The report claims that the yearly transatlantic summit will be held at the Interalpen Hotel in Tyrol, and will be attended by senior politicians, bank bosses and large company heads. Their last secretive meeting was held in Copenhagen in May of this year.
The Bilderberg was formed in 1954 and first met at the Hotel de Bilderberg near Arnhem in the Netherlands. Since then its meetings, held annually either in Europe or North America, bring together representatives of power elites within business, the media and politics.
The Interalpen Hotel is a "five-star conference centre" in a remote location in mountain forests close to the Seefeld Ski resort, with Innsbruck being the nearest airport. It is owned by the Liebherr Group, a Swiss-based manufacturer and industrial conglomerate.
Global Research reports that “the hotel lies at an altitude of 1,300 metres in an exclusive setting in the Tyrolean Alps and offers panoramic views of magnificent mountain peaks.” The isolated, Eagle’s Nest style venue has a 400-capacity conference centre with “a magnificent Alpine backdrop” and state-of-the-art conference facilities.
A reporter who contacted Tyrolean police for confirmation was told "we know", but they could not offer any details about police security requirements. The likely dates will be in the first or second week of June.
“The Bilderberg was a product of its time, with a significance in the Cold War and the emergence of NATO. Its members still share a common commitment to the Anglo-Saxon business and governance frameworks,” said Dr. Ian Richardson, a visiting professor at Stockholm University's School of Business and author of a forthcoming book on The Bilderberg Group.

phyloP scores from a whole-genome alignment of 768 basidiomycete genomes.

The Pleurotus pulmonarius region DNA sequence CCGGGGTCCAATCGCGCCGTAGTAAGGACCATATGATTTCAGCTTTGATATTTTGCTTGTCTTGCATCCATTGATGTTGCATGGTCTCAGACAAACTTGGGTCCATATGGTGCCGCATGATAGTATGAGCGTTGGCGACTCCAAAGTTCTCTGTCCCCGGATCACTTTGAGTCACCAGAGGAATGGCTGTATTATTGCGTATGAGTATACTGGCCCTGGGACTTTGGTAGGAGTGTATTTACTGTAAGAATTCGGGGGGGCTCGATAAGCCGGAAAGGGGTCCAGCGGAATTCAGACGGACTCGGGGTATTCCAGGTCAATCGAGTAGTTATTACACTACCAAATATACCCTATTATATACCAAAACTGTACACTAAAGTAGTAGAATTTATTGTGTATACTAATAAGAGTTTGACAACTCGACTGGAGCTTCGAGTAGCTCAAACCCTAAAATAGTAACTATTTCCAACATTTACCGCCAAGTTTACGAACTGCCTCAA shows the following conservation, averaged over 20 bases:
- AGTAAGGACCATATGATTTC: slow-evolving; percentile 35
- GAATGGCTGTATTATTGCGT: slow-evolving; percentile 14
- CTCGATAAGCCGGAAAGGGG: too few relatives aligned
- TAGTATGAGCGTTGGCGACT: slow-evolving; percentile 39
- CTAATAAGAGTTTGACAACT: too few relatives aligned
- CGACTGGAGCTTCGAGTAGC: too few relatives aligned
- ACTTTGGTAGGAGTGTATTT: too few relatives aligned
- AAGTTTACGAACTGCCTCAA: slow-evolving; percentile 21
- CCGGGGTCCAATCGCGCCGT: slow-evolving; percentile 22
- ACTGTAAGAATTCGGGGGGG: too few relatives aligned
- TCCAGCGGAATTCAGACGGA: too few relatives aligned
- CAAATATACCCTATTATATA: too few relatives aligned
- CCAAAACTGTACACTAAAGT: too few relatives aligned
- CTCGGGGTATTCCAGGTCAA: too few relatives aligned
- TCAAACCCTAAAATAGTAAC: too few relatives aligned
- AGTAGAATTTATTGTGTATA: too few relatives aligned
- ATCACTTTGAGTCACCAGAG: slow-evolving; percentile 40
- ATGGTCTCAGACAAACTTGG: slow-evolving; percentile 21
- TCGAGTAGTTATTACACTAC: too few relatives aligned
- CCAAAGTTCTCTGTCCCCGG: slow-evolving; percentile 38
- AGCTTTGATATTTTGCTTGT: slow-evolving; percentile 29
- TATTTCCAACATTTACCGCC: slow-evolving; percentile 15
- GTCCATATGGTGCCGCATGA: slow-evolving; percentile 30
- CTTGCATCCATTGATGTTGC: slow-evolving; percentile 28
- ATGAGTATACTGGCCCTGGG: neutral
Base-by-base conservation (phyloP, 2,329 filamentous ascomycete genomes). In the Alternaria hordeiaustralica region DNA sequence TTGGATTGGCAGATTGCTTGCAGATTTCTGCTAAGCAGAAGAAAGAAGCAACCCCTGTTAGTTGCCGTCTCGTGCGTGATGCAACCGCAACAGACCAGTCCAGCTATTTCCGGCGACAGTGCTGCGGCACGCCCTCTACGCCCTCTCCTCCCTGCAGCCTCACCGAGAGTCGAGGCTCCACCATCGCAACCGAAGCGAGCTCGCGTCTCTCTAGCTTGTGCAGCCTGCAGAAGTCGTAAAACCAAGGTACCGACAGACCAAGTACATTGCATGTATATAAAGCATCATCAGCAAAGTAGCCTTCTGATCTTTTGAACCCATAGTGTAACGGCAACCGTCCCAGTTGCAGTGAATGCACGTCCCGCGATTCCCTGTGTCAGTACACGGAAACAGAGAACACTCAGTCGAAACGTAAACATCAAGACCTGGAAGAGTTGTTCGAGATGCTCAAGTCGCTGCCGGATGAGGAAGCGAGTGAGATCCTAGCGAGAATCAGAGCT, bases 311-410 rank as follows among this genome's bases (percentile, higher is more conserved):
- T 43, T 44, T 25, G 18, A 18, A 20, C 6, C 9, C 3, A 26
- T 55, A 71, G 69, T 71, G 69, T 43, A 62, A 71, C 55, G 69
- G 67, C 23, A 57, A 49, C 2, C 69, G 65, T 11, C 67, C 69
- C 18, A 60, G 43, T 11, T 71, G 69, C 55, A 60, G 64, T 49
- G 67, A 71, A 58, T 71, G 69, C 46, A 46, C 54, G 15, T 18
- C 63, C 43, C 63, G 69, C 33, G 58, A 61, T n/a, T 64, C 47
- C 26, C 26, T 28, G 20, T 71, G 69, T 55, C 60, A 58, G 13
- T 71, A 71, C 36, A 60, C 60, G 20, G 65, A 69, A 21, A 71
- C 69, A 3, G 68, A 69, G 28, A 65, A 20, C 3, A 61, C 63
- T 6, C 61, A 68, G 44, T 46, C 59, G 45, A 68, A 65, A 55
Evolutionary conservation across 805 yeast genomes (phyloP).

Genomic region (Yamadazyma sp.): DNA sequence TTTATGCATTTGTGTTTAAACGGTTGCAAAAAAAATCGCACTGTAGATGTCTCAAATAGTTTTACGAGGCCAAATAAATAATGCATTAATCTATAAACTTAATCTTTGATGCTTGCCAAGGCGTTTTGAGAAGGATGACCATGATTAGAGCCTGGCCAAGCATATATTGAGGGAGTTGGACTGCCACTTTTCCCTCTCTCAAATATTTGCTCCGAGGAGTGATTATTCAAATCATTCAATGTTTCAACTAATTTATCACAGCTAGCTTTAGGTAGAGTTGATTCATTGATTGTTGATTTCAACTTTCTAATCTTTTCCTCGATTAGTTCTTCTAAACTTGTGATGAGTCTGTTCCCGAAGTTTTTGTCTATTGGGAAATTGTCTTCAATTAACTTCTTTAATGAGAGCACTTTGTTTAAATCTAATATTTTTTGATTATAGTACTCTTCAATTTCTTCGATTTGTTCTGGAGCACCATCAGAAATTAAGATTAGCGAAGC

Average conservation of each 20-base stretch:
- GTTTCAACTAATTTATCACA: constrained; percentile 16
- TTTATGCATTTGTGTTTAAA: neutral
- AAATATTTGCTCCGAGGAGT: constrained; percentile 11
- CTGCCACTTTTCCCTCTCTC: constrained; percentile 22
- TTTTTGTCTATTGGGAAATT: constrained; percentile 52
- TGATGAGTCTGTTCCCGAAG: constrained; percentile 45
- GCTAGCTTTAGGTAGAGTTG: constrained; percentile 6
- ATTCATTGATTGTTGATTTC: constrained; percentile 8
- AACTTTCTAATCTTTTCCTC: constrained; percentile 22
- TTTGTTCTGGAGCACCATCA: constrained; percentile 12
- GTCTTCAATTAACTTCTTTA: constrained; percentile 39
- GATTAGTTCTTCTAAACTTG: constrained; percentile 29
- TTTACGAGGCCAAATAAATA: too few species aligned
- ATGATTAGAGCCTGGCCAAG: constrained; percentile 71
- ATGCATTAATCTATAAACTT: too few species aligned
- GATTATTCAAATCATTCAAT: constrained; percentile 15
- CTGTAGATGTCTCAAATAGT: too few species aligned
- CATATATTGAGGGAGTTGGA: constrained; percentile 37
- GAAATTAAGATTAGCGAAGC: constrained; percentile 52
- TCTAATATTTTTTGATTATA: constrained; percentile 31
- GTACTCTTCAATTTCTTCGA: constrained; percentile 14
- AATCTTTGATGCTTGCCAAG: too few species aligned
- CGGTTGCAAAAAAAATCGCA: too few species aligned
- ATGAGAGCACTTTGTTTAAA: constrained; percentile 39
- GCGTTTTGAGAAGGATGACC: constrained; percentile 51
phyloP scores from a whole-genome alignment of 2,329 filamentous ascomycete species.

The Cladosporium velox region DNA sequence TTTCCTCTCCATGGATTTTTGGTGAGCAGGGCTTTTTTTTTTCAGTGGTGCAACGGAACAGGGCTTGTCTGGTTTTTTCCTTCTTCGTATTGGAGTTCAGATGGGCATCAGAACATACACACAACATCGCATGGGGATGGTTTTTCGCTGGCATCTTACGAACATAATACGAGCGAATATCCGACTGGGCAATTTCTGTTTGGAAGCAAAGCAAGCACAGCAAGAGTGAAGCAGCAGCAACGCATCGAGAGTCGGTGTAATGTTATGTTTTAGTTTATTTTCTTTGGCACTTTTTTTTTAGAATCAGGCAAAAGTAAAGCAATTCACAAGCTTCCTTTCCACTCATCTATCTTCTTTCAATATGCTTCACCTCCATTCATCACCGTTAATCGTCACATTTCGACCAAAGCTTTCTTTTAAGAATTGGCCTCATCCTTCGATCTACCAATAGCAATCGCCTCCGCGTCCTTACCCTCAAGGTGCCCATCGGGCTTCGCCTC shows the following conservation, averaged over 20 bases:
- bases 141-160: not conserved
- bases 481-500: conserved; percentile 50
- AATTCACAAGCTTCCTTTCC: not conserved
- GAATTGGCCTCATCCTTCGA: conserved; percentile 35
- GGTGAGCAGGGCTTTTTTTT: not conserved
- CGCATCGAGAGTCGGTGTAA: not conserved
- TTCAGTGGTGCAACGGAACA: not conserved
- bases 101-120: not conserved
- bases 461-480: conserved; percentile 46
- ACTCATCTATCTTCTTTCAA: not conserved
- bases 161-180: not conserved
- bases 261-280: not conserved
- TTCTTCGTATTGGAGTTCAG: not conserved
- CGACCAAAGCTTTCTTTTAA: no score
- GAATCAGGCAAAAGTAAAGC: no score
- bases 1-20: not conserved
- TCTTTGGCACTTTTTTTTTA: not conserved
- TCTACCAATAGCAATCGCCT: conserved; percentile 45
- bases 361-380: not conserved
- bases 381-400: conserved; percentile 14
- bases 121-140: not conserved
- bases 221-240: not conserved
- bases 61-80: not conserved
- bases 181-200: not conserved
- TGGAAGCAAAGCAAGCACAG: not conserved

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The secretive meetings usually attract protesters who oppose what they see as back-room deals that link military and political power with unpopular economic choices and political opportunists. In previous years, throngs of protesters have attempted to greet summit attendees.
Participants at the 2014 conference in Copenhagen included: the UK's Chancellor of the Exchequer, George Osborne MP; Paul Achleitner, the Chairman of Deutsche Bank; Stephen Poloz, the Governor of the Bank of England; Robert Dudley, the Group Chief Executive of BP; Eric Schmidt, the Executive Chairman of Google; Douglas Flint, the Group Chairman of HSBC; Christine Lagarde, the head of the IMF; and Peter Sutherland, the Chairman of Goldman Sachs International.